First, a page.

His legal analysis lies midway between the hottest of hot takes on the left — treason — and the argument on the right that no criminal case exists.
"I think from a practical standpoint, most people would have taken that meeting," President Trump said at his Paris press conference Thursday. "It's called opposition research, or even research into your opponent."
So Eliason would include a charge of criminal conspiracy, plus two conspiracy charges involving underlying crimes: "conspiracy to violate the Computer Fraud and Abuse Act, which prohibits hacking into someone else's computer, and that sounds like much of what the Russian interference involved, and then conspiracy to violate federal election law."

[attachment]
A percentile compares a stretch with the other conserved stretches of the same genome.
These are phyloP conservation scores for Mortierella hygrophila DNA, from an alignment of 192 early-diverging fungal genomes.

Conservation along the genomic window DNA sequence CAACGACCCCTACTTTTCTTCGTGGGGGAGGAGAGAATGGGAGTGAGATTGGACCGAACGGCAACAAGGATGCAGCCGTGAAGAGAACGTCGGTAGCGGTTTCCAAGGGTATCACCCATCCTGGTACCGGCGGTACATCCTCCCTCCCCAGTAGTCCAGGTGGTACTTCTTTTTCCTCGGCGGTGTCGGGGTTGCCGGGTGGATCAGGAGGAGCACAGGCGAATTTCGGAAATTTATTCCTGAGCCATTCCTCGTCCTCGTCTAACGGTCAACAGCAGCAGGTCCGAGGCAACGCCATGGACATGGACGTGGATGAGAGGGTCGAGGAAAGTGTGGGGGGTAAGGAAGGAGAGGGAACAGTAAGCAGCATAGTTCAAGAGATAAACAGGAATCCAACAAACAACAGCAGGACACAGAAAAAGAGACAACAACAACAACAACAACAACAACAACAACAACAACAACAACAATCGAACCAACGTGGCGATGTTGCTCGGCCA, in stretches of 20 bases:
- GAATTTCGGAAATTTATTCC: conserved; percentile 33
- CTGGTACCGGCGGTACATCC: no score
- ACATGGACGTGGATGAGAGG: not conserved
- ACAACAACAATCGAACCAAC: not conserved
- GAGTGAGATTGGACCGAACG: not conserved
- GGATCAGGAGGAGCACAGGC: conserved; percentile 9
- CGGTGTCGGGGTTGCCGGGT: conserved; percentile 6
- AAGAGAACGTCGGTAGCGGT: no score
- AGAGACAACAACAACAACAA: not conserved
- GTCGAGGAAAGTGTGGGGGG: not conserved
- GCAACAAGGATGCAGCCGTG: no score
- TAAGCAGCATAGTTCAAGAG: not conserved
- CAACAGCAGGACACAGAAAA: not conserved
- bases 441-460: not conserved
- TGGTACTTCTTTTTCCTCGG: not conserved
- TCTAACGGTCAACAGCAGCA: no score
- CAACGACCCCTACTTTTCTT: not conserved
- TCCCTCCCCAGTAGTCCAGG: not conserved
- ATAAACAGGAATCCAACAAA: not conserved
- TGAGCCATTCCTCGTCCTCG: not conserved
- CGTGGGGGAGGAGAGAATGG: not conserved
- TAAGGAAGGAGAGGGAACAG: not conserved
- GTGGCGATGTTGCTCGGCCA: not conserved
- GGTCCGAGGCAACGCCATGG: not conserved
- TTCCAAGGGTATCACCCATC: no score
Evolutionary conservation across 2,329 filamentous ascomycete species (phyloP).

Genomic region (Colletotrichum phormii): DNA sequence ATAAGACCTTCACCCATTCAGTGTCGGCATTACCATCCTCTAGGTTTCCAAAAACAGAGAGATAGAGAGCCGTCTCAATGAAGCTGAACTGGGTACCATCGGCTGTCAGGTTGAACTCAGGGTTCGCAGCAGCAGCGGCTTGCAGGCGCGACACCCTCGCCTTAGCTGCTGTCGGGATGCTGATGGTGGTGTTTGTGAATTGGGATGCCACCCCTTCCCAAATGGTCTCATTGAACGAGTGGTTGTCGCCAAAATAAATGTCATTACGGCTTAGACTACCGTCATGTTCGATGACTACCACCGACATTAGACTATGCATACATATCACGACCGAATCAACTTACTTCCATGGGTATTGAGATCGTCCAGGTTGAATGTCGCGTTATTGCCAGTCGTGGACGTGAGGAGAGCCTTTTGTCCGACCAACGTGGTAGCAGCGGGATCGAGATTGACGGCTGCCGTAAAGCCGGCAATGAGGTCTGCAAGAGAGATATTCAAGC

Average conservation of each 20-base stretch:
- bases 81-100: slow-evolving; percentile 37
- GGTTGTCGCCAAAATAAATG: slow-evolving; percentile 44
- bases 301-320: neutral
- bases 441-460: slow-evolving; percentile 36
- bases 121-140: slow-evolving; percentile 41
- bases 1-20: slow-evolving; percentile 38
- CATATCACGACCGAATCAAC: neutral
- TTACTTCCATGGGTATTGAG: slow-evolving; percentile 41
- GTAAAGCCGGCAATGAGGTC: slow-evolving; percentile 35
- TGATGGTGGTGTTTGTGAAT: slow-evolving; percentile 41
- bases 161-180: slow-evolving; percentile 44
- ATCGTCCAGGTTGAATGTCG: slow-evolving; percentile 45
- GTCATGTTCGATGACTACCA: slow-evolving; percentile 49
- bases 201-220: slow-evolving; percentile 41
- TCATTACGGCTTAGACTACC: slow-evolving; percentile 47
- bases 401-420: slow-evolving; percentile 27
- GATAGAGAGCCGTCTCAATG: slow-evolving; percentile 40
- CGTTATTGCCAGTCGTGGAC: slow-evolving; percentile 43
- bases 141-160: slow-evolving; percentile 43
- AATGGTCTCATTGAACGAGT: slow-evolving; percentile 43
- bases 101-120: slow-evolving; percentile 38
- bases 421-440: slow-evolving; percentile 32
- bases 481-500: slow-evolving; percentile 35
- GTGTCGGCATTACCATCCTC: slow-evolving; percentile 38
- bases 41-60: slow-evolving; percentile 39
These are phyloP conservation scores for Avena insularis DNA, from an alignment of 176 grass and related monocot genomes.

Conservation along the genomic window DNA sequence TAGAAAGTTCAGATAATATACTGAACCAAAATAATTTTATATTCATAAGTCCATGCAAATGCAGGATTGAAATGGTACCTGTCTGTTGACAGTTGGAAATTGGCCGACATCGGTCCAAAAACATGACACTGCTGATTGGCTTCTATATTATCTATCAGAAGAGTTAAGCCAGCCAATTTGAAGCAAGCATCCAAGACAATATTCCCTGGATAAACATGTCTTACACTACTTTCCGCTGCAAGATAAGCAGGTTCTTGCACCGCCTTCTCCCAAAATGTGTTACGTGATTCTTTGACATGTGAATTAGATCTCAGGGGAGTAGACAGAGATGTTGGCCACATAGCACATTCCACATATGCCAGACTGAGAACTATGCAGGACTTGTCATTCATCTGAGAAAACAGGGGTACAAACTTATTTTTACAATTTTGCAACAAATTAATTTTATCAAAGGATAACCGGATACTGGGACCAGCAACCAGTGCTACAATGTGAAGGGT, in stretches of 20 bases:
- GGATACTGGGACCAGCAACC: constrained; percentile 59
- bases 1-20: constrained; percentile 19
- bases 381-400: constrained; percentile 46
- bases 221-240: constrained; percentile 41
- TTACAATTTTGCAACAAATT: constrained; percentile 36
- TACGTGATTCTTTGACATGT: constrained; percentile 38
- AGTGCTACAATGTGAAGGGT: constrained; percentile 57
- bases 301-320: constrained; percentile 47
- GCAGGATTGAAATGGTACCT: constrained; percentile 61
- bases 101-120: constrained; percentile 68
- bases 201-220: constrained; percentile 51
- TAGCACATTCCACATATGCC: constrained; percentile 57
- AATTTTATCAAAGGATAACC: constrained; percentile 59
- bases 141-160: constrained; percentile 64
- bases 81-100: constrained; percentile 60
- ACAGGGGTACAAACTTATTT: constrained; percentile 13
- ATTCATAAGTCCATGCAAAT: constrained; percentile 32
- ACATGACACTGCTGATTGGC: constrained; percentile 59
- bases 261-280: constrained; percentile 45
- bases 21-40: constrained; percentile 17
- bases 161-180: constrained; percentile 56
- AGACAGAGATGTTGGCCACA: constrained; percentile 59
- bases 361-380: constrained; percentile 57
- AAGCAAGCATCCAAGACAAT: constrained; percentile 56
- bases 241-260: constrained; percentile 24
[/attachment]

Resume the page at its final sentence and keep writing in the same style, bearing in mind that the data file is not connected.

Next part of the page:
It's illegal under federal law to solicit or accept a campaign contribution from a foreign national or foreign government.
Evidence of an attempted cover-up could lead to charges of aiding and abetting, and failing to report a felony, Eliason says.
President Trump in Paris dismissed the whole notion of wrongdoing, saying, "Nothing happened from the meeting. Zero happened from the meeting."
But that isn't a defense against a conspiracy charge.
"The thing about conspiracy is you don't have to succeed," Eliason says. "You can have a conspiracy that gets thwarted by the government or some other thing happens that makes it impossible for you to carry it out, and you can still be prosecuted for the conspiracy itself."